New initiative to accelerate crop improvement for food security in Africa

8f548.jpg16 June 2017—A new initiative to speed up crop improvement in sub-Saharan Africa – Alliance to Champion the Acceleration of Crop Improvement in Africa (ACACIA) was launched today. The alliance has been established by founding members, the International Livestock Research Institute (ILRI) through the Biosciences eastern and central Africa-ILRI (BecA-ILRI) Hub in Kenya and the John Innes Centre (JIC) in the UK.

Speaking at the launch, which took place at JIC-UK, the BecA-ILRI Hub director, Jacob Mignouna noted that the initiative will fast-track scientific strides being made by African scientists and their international partners to achieve food security and improve nutrition through sustainable agriculture.

‘This alliance will harness the strengths of the global scientific community, as well as the recent advances in technology to find lasting solutions to the challenge of food insecurity in Africa’ said Mignouna.

‘ACACIA will build on the existing BecA-JIC alliance to provide African crop researchers and institutes access to cutting edge technologies’ added Appolinaire Djikeng, immediate former BecA-ILRI Hub director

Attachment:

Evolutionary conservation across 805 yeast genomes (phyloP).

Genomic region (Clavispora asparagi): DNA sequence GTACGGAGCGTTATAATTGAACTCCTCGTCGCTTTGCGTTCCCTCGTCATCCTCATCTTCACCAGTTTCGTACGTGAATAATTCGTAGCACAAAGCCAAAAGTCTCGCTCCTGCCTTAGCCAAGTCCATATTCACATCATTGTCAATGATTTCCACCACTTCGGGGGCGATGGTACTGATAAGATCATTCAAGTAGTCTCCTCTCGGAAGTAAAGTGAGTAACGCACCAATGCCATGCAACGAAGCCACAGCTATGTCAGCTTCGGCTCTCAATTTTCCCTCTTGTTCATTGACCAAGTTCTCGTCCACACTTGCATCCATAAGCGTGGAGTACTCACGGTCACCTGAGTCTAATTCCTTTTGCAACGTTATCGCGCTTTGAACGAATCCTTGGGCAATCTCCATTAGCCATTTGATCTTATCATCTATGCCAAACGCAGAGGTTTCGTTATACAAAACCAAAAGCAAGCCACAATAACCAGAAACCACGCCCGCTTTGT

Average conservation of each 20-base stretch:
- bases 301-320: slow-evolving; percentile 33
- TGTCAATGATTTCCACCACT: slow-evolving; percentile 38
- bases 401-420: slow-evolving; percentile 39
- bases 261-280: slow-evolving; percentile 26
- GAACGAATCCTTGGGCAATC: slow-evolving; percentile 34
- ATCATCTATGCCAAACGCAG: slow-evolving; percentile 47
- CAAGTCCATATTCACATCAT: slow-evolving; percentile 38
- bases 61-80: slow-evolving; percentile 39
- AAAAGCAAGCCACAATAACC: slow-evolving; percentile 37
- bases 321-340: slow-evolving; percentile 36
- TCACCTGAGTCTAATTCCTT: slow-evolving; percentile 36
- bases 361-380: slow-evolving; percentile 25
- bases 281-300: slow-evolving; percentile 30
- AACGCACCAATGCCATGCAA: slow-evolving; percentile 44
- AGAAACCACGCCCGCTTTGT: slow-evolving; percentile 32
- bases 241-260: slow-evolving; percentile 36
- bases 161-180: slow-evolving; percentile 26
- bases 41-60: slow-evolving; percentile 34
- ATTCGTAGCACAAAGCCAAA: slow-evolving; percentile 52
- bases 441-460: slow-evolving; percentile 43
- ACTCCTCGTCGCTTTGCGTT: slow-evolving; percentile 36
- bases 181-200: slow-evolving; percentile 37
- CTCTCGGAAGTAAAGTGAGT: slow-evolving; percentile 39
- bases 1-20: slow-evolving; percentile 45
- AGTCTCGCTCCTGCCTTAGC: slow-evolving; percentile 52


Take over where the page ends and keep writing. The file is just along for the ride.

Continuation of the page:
‘We hope to develop a cadre of UK scientists who have a deeper understanding of the agricultural challenges in Africa and can connect to African scientists to achieve significant impact through their expertise,’ said JIC director, Dale Sanders.

Cristobal Uauy, JIC’s academic lead for international development and co-leader of ACACIA, stressed the importance of strong linkages with African National Agricultural Research Systems, CGIAR Research Centres and advanced international research institutions to advance the improvement of important African food crops. 

‘This initiative will leverage strategic, multidisciplinary partnerships to contribute to the achievement of the second United Nations Sustainable Development Goal of zero hunger,’ said Uauy

‘Africa has a quarter of the world’s arable land, but generates only 10 per cent of global agricultural output,’ said ILRI director general Jimmy Smith. ‘The partnerships consolidated through ACACIA will strengthen access to tools for crop improvement for the ultimate benefit of smallholder farmers in Africa,’ he added.



The establishment of ACACIA has been made possible through initial funding awarded to JIC by the Bill & Melinda Gates Foundation and by the UK’s Biotechnology and Biological Sciences Research Council (BBSRC). Activities carried out under ACACIA will build on achievements realized through financial support to the BecA-ILRI Hub from the Australian government, Australian Centre for International Agricultural Research (ACIAR), European Union, International Development Research Centre (IDRC), Swedish International Development Cooperation Agency (Sida), Syngenta Foundation for Sustainable Agriculture, UK Department for International Development (DFID), US Defense Threat Reduction Agency and the Wellcome Trust, UK. 


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